Sheikh Mohammad Abdullah in particular was a target of vilification. Milap and Pratap published slanderous material, even scandalising his descent. He was called ‘an ugly looking person, son of a fisherman and a mischief monger’. His attire and looks were ridiculed and he, like resistance leader Syed Ali Shah Geelani, was condemned as ‘the destroyer of Kashmir’s peace’. Ironically, on the one hand, these newspapers were vociferously fighting for political rights of Indians under the British rule and, on the other, were against extension of minimum basic rights to the Muslims of Kashmir under a Hindu ruler. The struggle for basic rights was projected as communal agitation and an attempt to establish an ‘Islamic State’. Allama Muhammad Iqbal, an influential pro-Kashmir voice in British India was constrained to blame the ‘Hindu Press’ for making this propaganda. Kashmiris, he clarified, “want religious freedom in the same measure as is available to Hindu subjects in Muslim princely states”. Not content with character assassination of Kashmiris, the “Hindu Press’ also advised the Maharaja on how to deal with them. In travesty of truth, unarmed protests were presented as ‘armed rebellion’ and the oppressed people as oppressors. The founder editor of the Milap in a signed editorial threatened boycott of Kashmiri goods and picketing of shops selling these goods if Kashmiris did not ‘mend ways’.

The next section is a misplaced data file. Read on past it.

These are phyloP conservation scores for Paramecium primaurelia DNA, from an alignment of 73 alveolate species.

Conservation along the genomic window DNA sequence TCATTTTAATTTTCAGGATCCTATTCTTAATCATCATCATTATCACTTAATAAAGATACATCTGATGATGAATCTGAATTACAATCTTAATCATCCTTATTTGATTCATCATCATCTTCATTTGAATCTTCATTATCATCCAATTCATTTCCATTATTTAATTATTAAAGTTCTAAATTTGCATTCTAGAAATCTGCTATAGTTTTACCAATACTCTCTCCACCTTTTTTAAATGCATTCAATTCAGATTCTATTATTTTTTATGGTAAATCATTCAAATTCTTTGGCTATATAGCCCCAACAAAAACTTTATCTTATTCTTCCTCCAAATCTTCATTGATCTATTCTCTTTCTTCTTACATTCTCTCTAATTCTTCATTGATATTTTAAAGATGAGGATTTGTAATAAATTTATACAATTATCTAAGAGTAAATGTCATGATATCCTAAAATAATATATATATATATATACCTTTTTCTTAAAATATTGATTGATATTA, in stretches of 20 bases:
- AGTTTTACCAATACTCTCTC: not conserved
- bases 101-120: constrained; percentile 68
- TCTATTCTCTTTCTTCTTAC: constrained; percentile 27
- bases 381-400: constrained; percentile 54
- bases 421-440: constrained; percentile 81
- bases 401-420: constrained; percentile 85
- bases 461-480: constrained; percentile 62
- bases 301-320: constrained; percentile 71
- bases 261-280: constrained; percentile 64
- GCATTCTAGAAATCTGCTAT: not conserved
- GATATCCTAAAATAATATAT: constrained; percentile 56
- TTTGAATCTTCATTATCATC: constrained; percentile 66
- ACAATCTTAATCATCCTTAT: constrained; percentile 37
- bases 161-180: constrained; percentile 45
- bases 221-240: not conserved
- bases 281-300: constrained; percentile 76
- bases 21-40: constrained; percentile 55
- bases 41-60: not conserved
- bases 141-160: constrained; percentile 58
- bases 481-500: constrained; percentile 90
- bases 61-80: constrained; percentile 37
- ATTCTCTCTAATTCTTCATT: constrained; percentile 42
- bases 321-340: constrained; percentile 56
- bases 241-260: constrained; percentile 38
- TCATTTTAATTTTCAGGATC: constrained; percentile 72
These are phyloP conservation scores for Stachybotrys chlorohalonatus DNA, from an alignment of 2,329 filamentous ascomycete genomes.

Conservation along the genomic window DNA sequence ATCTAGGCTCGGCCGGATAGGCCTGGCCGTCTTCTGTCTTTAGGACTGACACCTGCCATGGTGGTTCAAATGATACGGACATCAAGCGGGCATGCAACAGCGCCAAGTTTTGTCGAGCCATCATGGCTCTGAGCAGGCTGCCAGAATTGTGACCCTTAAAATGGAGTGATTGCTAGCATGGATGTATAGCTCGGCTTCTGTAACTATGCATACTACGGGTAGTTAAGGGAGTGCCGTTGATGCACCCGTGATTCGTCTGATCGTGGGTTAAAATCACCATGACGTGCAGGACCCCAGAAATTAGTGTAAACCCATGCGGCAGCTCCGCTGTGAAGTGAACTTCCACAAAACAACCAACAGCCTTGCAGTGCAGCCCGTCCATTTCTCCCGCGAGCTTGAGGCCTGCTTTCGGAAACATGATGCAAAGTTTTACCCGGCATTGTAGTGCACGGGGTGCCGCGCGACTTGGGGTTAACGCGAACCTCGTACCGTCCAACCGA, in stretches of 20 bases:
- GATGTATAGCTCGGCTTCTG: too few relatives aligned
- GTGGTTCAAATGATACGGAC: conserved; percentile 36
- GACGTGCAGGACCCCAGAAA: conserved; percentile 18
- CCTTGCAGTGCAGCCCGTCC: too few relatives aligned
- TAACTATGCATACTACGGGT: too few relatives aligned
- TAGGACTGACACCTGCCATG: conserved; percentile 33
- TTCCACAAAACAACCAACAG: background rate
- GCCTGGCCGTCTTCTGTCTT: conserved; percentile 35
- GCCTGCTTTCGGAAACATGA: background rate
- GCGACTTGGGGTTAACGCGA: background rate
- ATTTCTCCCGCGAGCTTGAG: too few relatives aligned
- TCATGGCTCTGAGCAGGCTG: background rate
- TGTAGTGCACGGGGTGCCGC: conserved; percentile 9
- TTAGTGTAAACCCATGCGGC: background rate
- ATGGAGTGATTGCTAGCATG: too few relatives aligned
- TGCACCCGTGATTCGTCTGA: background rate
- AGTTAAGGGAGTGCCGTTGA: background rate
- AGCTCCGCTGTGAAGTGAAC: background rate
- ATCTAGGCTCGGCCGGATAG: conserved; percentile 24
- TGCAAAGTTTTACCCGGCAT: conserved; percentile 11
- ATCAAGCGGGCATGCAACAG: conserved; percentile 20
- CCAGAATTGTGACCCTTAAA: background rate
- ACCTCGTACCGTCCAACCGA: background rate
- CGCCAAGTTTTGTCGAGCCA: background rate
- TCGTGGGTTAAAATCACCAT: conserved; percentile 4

Branding a pro-Kashmir voice as ‘anti-national’ today is a reflection of what similar voices faced then. The Statesman and the Civil & Military Gazette, owned and edited by non-Muslims tried to balance reporting on Kashmir but had to face the wrath of their own comrades in profession. Like a television anchor recently advocated ban on his colleagues for being “pseudo-secular and pro-Pakistan” on Kashmir, the two newspapers were lambasted by fellow journalists for ‘anti-Maharaja writings’. The Punjab Government was asked to take notice of their reporting and a demand was made to invoke the Princes Protection Act against those who spoke or wrote against the Maharaja of Kashmir.
Post-Partition, Indian Press inherited anti-Kashmir slant from its Lahore predecessor. News about major events like the movement launched by the Plebiscite Front (1955-1975), the Holy Relic Movement (1963-64), the Pandit Agitation (1967), communal tension in Anantnag (1986), formation of the Muslim United Front (MUF) and Assembly Elections (1987) and the post-1989 developments, apart from routine events, suffered conspicuous partiality and in certain cases provoked reaction outside Kashmir. Developments that suited the official narrative were selectively highlighted. Journalists who tried to strike a balance in reporting were always few and unable to break the trend.